NCAA patriarchal preference on full display

The National Collegiate Athletic Association (NCAA) male national basketball championships are one of the most profitable sports events in the world.

Last tournament, the NCAA made over a billion dollars in revenue. In 2010, the NCAA signed television deals with CBS Sports and Turner Broadcasting that would bring in $10.8 billion till 2032.

Additionally, Americans annually wager nearly 8.5 billion on tournament bets every year.

March Madness is the NCAA’s marquee event. The tournament generates 90 per cent of its annual revenue.

For this reason, it should come as no surprise that the men’s national championship is one of the most heavily advertised and marketed events by the NCAA.

However, the women’s national championship does not receive the same treatment. Although the women’s championship has seen a rise in revenue in recent years, the NCAA does not market the women anywhere near the same as the men.

Universities that win the women’s championship are also paid less than those that win the men’s championship. The women’s tournament doesn’t even bear the popular “March Madness” nickname that the men have used to market their tournament.

While the inequities between the two tournaments are already quite visible to the average college sports fan, the 2021 edition of the men’s and women’s championship highlights the patriarchal nature of the NCAA.

As female athletes arrived to the San Antonio bubble, they were outraged with what they saw. Weight rooms, quality of food, the level of COVID-19 testing and even merchandise supplied by the NCAA that paled in comparison to what the male athletes had received in Indianapolis. After female athletes and coaches had posted photos and videos of their experiences in the bubble, the NCAA faced heavy backlash. Coaches and players from the men’s tournament, university officials, Women’s National Basketball Association and the National Basketball Association condemned the NCAA for the mistreatment of the female athletes.

Emerson Martin, a member of the University of Manitoba’s women’s basketball team was one of the many onlookers shocked by the conditions the NCAA had created for its female athletes.

“Like many others, I was shocked to see the difference in treatment between the male and female athletes,” Martin said. “I was aware of a gap between the treatment of male and female athletes in the NCAA, but I was not aware of how large this gap was.”

“It’s super important when these athletes are isolated from their friends and family to provide them with the resources that high-level athletes need like an adequate weight room and nutritional food options, especially considering they cannot leave the bubble,” Martin added.

When asked about her personal experience with U-Sports, Martin applauded the governing body of university sports in Canada for its treatment of female athletes and its representation in the media.

“I think U-Sports ensures equal opportunity for both male and female athletes and continues to promote women with events like Shoot for the Cure,” Martin said.

“At the U of M there has been equal representation in the media for both the male and female teams,” Martin said. “Representation in the media is extremely important for young aspiring athletes and in promoting women’s sport.”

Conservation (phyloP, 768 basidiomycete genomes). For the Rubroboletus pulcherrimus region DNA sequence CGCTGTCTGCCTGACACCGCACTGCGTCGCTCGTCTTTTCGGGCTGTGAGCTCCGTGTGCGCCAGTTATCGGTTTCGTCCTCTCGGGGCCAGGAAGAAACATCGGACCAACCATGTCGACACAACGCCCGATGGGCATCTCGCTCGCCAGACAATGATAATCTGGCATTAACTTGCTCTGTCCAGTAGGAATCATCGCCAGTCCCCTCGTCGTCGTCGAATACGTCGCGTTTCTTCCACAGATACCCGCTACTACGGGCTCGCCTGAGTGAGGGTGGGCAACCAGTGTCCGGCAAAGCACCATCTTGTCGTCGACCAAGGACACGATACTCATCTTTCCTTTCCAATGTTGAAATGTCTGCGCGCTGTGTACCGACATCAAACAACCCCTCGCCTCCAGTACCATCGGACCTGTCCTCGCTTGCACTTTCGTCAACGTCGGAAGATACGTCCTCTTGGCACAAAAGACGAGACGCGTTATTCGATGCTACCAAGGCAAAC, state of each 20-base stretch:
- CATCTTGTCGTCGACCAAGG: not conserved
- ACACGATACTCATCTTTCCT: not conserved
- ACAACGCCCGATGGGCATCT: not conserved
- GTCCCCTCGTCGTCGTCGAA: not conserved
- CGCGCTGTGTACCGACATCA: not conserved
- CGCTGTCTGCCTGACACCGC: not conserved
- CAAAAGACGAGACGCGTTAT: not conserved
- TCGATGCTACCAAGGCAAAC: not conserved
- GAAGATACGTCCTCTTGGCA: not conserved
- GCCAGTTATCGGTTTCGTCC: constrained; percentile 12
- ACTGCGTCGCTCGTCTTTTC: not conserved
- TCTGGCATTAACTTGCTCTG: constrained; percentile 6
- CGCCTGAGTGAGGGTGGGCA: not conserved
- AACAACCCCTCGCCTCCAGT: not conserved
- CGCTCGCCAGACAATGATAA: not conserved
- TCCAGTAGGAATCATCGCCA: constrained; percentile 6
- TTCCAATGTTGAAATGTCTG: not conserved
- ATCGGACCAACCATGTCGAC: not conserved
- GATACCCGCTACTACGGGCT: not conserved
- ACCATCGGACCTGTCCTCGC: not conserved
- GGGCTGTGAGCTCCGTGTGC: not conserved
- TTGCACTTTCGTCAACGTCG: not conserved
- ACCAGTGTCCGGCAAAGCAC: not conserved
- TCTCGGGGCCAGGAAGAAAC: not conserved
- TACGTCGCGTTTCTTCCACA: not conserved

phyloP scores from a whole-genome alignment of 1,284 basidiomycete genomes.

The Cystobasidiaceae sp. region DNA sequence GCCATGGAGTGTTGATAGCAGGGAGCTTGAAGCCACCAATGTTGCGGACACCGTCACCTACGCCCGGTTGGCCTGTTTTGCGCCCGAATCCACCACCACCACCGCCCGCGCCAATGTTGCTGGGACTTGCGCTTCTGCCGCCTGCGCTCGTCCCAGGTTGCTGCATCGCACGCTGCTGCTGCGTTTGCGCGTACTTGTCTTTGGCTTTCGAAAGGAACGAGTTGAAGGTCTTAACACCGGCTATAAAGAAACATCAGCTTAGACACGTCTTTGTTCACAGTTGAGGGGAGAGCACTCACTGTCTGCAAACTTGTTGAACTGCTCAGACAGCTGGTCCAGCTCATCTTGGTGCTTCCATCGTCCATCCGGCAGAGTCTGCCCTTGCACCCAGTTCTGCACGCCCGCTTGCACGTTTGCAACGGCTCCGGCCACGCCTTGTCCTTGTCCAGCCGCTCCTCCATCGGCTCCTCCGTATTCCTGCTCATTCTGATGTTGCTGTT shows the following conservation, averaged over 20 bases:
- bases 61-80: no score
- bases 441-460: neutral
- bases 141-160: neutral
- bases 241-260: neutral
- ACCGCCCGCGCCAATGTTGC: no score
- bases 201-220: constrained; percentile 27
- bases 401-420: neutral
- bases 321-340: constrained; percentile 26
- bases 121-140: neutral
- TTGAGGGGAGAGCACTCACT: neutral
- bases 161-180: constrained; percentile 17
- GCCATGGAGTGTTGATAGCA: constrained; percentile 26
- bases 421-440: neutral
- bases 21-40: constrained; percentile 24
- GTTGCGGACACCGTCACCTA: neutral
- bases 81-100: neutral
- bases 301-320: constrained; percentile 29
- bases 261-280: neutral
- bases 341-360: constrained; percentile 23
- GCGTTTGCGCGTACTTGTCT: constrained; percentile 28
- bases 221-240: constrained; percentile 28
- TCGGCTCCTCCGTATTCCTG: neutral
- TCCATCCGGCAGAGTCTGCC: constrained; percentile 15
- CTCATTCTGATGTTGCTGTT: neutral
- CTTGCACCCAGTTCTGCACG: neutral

Martin’s experiences are a good sign for U-Sports and the U of M. The athletic and educational goals of its athletes are being put first.

Although this may not be the case for all athletes in U-Sports, it is evident that it is a fundamental idea that the organization and its members hold.

The actions of the NCAA do not reflect the same ideals. Unlike U-Sports, the NCAA makes billions of dollars every year. Traditionally, the NCAA has treated the athletes that make the organization this money like “amateurs,” therefore they are not paid.

The NCAA justifies not paying its players by stating that players are “compensated” through receiving education and getting the chance to represent their university athletically.

However, this stance is flawed because most NCAA athletes are not on full athletic scholarships and still pay for their education.

Couple that with the fact that their education is hampered by rigorous practice and game schedules that physically and mentally take a toll on athletes’ health. Meanwhile, some coaches are paid thousands and, in many cases, millions of dollars to coach the same athletes.

Yet, the NCAA still maintains that student athletes are amateurs.

Since this is its fundamental approach, it should be expected that all athletes be treated the same, regardless of how much more money one event makes than the other.

If the NCAA really treated its athletes like amateurs and not a disposable product, the marketing of collegiate women’s sports in America would be on par with the men.

As long as the NCAA treats its athletes like a cheap product with a 4-year investment, then inequality will persist between male and female athletics. The 2021 NCAA women’s basketball championship is a reflection of the NCAA’s patriarchal behavior and showcases the madness in its decision-making to treat equally talented student athletes like second-class citizens based off television deals and sponsorships.

There should be no excuse for unequal treatment between female and male athletes. All student athletes, regardless of gender, race or sexual orientation, deserve the chance to compete at the highest level in a safe and healthy environment.